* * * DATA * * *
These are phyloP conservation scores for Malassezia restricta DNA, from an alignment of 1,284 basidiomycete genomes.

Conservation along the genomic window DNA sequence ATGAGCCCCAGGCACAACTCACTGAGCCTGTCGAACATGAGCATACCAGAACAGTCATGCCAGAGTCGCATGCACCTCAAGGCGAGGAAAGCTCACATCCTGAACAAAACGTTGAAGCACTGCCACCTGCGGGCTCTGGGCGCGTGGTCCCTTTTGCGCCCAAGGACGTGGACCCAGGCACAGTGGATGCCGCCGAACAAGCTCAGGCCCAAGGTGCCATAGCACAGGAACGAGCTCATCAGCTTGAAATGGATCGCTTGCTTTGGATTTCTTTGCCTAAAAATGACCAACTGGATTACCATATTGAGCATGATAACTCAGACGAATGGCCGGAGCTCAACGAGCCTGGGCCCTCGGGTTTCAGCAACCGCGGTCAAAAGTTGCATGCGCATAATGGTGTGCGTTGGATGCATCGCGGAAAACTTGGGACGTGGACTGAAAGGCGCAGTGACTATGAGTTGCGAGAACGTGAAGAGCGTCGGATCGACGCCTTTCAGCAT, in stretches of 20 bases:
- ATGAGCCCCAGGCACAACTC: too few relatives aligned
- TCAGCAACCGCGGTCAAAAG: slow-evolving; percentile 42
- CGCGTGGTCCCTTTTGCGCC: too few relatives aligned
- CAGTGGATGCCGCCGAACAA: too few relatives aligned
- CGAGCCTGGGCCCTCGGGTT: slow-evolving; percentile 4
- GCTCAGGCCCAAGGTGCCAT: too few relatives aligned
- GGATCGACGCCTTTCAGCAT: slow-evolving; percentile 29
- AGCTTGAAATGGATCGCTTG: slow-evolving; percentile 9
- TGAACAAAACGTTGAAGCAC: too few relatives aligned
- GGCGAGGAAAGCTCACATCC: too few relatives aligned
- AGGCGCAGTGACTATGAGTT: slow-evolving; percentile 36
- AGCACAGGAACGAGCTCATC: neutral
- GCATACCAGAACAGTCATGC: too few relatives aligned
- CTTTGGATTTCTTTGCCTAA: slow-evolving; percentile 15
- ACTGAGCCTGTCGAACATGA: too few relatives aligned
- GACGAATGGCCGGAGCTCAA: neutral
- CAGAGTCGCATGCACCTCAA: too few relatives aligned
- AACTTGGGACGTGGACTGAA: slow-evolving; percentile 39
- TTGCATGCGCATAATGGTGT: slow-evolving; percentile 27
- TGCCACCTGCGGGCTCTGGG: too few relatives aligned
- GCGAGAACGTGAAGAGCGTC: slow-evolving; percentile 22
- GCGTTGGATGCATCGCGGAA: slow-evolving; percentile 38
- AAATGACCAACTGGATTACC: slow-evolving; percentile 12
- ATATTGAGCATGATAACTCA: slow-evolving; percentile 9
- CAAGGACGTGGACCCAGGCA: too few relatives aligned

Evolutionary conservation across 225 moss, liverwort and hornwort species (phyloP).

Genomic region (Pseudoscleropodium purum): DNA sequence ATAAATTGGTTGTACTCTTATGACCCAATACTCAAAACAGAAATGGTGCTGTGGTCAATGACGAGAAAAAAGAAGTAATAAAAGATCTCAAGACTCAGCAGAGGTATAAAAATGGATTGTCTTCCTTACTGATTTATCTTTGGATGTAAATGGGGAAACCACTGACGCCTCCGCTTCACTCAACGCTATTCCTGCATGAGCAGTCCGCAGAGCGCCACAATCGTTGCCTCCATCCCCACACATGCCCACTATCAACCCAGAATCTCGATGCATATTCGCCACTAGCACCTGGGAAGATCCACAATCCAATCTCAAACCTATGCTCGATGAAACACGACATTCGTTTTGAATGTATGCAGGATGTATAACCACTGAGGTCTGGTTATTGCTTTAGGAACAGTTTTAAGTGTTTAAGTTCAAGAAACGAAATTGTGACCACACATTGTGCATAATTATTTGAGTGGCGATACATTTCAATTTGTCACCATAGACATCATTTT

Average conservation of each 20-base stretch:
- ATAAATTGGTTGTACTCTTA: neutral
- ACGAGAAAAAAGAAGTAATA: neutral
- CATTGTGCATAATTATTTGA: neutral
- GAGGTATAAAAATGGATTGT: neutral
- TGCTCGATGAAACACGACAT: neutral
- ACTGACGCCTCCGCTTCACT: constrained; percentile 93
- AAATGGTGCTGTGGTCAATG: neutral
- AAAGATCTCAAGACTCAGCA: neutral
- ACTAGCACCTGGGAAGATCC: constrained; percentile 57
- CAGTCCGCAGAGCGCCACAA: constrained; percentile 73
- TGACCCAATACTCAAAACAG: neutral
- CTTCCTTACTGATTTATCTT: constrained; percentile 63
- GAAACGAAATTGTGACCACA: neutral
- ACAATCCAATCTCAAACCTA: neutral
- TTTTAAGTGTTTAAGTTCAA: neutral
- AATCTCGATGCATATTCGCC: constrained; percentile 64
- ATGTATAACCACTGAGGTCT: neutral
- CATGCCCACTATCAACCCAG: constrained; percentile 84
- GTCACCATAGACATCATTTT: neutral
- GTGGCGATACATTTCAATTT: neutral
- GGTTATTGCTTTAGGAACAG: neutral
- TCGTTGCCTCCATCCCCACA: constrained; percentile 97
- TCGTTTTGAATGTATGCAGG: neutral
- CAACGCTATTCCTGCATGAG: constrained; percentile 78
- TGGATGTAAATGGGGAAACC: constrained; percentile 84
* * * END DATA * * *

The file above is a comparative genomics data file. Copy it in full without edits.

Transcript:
These are phyloP conservation scores for Malassezia restricta DNA, from an alignment of 1,284 basidiomycete genomes.

Conservation along the genomic window DNA sequence ATGAGCCCCAGGCACAACTCACTGAGCCTGTCGAACATGAGCATACCAGAACAGTCATGCCAGAGTCGCATGCACCTCAAGGCGAGGAAAGCTCACATCCTGAACAAAACGTTGAAGCACTGCCACCTGCGGGCTCTGGGCGCGTGGTCCCTTTTGCGCCCAAGGACGTGGACCCAGGCACAGTGGATGCCGCCGAACAAGCTCAGGCCCAAGGTGCCATAGCACAGGAACGAGCTCATCAGCTTGAAATGGATCGCTTGCTTTGGATTTCTTTGCCTAAAAATGACCAACTGGATTACCATATTGAGCATGATAACTCAGACGAATGGCCGGAGCTCAACGAGCCTGGGCCCTCGGGTTTCAGCAACCGCGGTCAAAAGTTGCATGCGCATAATGGTGTGCGTTGGATGCATCGCGGAAAACTTGGGACGTGGACTGAAAGGCGCAGTGACTATGAGTTGCGAGAACGTGAAGAGCGTCGGATCGACGCCTTTCAGCAT, in stretches of 20 bases:
- ATGAGCCCCAGGCACAACTC: too few relatives aligned
- TCAGCAACCGCGGTCAAAAG: slow-evolving; percentile 42
- CGCGTGGTCCCTTTTGCGCC: too few relatives aligned
- CAGTGGATGCCGCCGAACAA: too few relatives aligned
- CGAGCCTGGGCCCTCGGGTT: slow-evolving; percentile 4
- GCTCAGGCCCAAGGTGCCAT: too few relatives aligned
- GGATCGACGCCTTTCAGCAT: slow-evolving; percentile 29
- AGCTTGAAATGGATCGCTTG: slow-evolving; percentile 9
- TGAACAAAACGTTGAAGCAC: too few relatives aligned
- GGCGAGGAAAGCTCACATCC: too few relatives aligned
- AGGCGCAGTGACTATGAGTT: slow-evolving; percentile 36
- AGCACAGGAACGAGCTCATC: neutral
- GCATACCAGAACAGTCATGC: too few relatives aligned
- CTTTGGATTTCTTTGCCTAA: slow-evolving; percentile 15
- ACTGAGCCTGTCGAACATGA: too few relatives aligned
- GACGAATGGCCGGAGCTCAA: neutral
- CAGAGTCGCATGCACCTCAA: too few relatives aligned
- AACTTGGGACGTGGACTGAA: slow-evolving; percentile 39
- TTGCATGCGCATAATGGTGT: slow-evolving; percentile 27
- TGCCACCTGCGGGCTCTGGG: too few relatives aligned
- GCGAGAACGTGAAGAGCGTC: slow-evolving; percentile 22
- GCGTTGGATGCATCGCGGAA: slow-evolving; percentile 38
- AAATGACCAACTGGATTACC: slow-evolving; percentile 12
- ATATTGAGCATGATAACTCA: slow-evolving; percentile 9
- CAAGGACGTGGACCCAGGCA: too few relatives aligned

Evolutionary conservation across 225 moss, liverwort and hornwort species (phyloP).

Genomic region (Pseudoscleropodium purum): DNA sequence ATAAATTGGTTGTACTCTTATGACCCAATACTCAAAACAGAAATGGTGCTGTGGTCAATGACGAGAAAAAAGAAGTAATAAAAGATCTCAAGACTCAGCAGAGGTATAAAAATGGATTGTCTTCCTTACTGATTTATCTTTGGATGTAAATGGGGAAACCACTGACGCCTCCGCTTCACTCAACGCTATTCCTGCATGAGCAGTCCGCAGAGCGCCACAATCGTTGCCTCCATCCCCACACATGCCCACTATCAACCCAGAATCTCGATGCATATTCGCCACTAGCACCTGGGAAGATCCACAATCCAATCTCAAACCTATGCTCGATGAAACACGACATTCGTTTTGAATGTATGCAGGATGTATAACCACTGAGGTCTGGTTATTGCTTTAGGAACAGTTTTAAGTGTTTAAGTTCAAGAAACGAAATTGTGACCACACATTGTGCATAATTATTTGAGTGGCGATACATTTCAATTTGTCACCATAGACATCATTTT

Average conservation of each 20-base stretch:
- ATAAATTGGTTGTACTCTTA: neutral
- ACGAGAAAAAAGAAGTAATA: neutral
- CATTGTGCATAATTATTTGA: neutral
- GAGGTATAAAAATGGATTGT: neutral
- TGCTCGATGAAACACGACAT: neutral
- ACTGACGCCTCCGCTTCACT: constrained; percentile 93
- AAATGGTGCTGTGGTCAATG: neutral
- AAAGATCTCAAGACTCAGCA: neutral
- ACTAGCACCTGGGAAGATCC: constrained; percentile 57
- CAGTCCGCAGAGCGCCACAA: constrained; percentile 73
- TGACCCAATACTCAAAACAG: neutral
- CTTCCTTACTGATTTATCTT: constrained; percentile 63
- GAAACGAAATTGTGACCACA: neutral
- ACAATCCAATCTCAAACCTA: neutral
- TTTTAAGTGTTTAAGTTCAA: neutral
- AATCTCGATGCATATTCGCC: constrained; percentile 64
- ATGTATAACCACTGAGGTCT: neutral
- CATGCCCACTATCAACCCAG: constrained; percentile 84
- GTCACCATAGACATCATTTT: neutral
- GTGGCGATACATTTCAATTT: neutral
- GGTTATTGCTTTAGGAACAG: neutral
- TCGTTGCCTCCATCCCCACA: constrained; percentile 97
- TCGTTTTGAATGTATGCAGG: neutral
- CAACGCTATTCCTGCATGAG: constrained; percentile 78
- TGGATGTAAATGGGGAAACC: constrained; percentile 84